The Cold War and the Crisis in Korea
What was the Cold War?
The Korean War was fought in the context of the Cold War, a 44-year period of conflict which began in 1947...
The Cold War was a state of economic, political and military tension between the Unites States of America (USA) and its allies and the Union of Soviet Socialist Republics (USSR) and its allies. It ended in 1991 with the disintegration of the USSR.
The USA and the USSR were the two most powerful of the World War Two allies who defeated the Axis powers: Germany, Japan, Italy, Hungary, Romania and Bulgaria. After the war the two victors could not agree on the makeup of the post-war world. Tension first arose in Europe where their armies faced each other in 1945 after the defeat of Germany. The USSR organised its eastern European conquests into the Eastern Bloc, which by 1955 had a military alliance known as the Warsaw Pact. The USA and its allies formed the North Atlantic Treaty Organisation. Over time, the Cold War spread to Asia and Africa and most nations aligned either with the USA or the USSR. Sometimes each bloc was identified by its economic policy and was called either the ‘capitalist western bloc’ or the ‘communist eastern bloc.’ China, which participated in the Korean War, was a member of the eastern bloc. Those nations that did not wish to take sides formed the Non Aligned Movement.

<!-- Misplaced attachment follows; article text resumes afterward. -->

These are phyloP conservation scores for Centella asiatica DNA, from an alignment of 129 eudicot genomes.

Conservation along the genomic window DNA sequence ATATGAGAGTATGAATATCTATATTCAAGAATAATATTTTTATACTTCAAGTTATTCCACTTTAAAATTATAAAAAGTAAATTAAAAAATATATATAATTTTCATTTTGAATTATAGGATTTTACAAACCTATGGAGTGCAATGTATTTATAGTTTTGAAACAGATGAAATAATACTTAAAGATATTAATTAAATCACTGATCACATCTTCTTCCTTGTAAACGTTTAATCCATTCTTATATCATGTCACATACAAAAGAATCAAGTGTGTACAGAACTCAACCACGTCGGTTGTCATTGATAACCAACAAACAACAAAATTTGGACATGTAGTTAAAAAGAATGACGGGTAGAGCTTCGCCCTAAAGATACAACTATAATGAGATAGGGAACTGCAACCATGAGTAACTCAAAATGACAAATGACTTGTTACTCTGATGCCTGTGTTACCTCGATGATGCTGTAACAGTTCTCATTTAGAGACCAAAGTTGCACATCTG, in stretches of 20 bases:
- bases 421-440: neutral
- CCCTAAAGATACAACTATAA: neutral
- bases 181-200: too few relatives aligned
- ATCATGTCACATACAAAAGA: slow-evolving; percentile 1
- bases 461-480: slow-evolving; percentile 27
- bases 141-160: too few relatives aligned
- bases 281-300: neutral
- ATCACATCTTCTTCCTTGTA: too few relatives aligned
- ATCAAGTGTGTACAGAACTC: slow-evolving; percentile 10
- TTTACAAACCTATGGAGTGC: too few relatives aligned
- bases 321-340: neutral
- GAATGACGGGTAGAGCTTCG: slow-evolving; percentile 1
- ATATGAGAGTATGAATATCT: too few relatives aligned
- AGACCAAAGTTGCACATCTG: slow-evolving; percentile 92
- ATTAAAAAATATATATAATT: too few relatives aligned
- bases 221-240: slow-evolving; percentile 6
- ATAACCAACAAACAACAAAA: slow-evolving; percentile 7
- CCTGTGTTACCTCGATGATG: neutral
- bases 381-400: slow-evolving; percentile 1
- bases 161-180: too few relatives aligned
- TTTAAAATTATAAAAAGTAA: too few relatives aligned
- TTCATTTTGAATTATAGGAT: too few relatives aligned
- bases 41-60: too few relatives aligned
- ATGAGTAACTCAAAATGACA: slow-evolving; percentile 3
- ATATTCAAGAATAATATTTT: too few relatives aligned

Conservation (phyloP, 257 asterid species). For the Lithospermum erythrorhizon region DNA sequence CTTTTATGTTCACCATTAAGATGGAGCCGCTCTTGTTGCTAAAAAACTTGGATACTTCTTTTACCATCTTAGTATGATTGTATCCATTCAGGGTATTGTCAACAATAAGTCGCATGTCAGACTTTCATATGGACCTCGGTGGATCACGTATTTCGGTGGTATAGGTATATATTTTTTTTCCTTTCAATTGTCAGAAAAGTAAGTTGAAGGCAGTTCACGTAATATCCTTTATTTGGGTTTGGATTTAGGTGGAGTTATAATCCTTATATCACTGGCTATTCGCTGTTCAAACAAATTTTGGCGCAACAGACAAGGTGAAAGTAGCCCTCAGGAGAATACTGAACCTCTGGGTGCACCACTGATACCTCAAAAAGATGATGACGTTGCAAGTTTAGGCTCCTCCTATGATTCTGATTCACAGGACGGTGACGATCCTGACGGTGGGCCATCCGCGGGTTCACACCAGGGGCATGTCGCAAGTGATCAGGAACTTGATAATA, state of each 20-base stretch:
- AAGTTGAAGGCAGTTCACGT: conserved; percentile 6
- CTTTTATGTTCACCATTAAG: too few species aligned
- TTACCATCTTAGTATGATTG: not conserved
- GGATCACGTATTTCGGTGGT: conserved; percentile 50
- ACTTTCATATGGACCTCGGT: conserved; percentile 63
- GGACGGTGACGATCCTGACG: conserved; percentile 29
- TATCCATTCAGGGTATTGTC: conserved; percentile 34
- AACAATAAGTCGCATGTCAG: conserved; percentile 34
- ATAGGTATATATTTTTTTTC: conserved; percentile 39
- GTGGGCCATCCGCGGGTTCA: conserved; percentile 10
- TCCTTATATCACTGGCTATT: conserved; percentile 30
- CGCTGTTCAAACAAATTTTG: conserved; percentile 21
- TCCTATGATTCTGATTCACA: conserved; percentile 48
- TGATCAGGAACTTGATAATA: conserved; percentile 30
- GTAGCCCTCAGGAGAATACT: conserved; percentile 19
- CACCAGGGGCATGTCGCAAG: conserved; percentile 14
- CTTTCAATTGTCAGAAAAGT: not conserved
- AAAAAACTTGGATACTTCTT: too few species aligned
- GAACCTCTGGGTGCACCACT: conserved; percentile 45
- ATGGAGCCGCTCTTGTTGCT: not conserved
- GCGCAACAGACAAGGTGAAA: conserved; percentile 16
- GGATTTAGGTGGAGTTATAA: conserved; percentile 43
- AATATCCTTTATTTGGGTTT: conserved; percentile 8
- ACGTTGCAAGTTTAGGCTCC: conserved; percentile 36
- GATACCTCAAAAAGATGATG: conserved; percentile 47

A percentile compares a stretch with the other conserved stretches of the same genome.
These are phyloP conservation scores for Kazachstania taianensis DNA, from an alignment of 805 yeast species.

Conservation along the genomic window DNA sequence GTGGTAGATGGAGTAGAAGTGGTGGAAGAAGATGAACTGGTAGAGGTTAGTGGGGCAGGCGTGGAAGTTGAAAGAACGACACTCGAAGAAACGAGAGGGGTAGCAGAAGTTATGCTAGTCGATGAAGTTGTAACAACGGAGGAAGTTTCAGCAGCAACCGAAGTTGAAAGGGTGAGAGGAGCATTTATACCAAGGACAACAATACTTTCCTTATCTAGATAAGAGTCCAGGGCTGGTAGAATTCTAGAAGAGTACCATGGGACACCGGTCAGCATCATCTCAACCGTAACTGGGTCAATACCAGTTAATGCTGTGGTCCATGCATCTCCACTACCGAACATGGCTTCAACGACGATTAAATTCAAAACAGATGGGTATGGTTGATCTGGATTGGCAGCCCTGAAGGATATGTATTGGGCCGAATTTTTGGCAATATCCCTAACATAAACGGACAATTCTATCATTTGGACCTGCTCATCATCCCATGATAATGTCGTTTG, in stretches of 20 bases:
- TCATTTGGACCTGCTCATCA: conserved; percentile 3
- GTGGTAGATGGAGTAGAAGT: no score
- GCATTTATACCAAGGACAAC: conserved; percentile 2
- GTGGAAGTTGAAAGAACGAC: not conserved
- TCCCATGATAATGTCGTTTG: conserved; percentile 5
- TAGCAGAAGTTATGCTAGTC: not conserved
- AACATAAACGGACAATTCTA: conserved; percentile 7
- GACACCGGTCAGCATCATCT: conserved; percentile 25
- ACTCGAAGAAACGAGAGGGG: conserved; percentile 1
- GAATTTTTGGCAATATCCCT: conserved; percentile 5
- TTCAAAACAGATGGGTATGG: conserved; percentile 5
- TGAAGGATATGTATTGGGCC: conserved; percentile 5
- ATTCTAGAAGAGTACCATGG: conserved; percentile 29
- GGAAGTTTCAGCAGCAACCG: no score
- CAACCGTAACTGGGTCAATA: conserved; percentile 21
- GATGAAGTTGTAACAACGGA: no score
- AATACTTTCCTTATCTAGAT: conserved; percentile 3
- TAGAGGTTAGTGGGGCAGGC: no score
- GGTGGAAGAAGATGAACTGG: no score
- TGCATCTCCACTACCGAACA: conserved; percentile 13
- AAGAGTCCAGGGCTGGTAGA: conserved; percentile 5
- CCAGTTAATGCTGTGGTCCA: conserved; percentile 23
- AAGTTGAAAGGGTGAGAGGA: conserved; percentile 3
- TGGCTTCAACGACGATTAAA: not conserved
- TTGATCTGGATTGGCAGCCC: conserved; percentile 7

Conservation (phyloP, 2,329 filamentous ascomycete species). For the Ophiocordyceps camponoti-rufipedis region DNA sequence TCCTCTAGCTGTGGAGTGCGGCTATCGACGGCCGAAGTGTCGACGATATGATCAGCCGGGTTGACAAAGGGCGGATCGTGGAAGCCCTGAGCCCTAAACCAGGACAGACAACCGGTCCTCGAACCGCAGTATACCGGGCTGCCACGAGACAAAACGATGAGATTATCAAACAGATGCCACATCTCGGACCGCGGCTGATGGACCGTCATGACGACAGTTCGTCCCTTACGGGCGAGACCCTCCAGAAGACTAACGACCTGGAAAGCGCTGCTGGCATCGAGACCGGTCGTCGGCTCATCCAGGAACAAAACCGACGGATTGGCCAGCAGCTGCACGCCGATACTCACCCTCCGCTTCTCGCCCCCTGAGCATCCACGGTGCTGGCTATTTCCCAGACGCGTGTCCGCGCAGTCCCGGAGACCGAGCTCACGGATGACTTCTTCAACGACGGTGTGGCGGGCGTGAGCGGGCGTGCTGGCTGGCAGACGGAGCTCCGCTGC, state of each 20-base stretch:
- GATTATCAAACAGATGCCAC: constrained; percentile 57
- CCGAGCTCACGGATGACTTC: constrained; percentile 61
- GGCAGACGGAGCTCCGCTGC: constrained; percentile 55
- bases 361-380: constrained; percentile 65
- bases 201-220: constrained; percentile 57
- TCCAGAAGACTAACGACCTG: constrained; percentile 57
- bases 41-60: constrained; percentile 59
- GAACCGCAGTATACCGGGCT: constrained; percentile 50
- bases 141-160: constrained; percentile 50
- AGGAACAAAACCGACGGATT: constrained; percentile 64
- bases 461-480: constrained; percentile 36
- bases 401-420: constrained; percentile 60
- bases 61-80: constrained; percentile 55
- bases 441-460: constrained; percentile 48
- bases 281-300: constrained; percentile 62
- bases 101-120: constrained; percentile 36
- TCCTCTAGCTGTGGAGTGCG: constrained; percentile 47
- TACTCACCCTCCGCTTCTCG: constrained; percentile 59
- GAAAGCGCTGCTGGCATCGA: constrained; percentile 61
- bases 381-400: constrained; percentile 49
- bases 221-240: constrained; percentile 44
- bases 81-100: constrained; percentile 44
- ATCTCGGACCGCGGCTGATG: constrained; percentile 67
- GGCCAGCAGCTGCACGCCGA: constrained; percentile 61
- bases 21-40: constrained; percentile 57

Throughout the Cold War the USSR and the USA were wary of directly confronting one another militarily as both had a well-founded fear that this would escalate into a nuclear war. Instead, wars by proxy occurred. The first one was the Korean War. Proxy wars were characterised by the overlay of domestic friction, such as that between North and South Korea, with the worldwide contest between the USA and the USSR.
At the end of WWII an agreement was made to temporarily split Korea into two administrations along the 38th parallel, dividing the country into north and south. The two superpowers supported their allies and client states with financial aid, military technology and training. Joseph Stalin, the leader of the USSR, backed Kim Il-Sung, a North Korean communist, while President Truman of the USA backed Syngman Rhee, the anti-communist first president of South Korea.
The USSR provided support to North Korea when it invaded the south. Within days of the 25 June 1950 invasion the USA declared its intent to stand by South Korea. The USA won the support of the United Nations Security Council which condemned the invasion, and endorsed the USA plan to send troops to defend South Korea. Australia was one of the 16 United Nations members who responded by sending land, sea and air forces.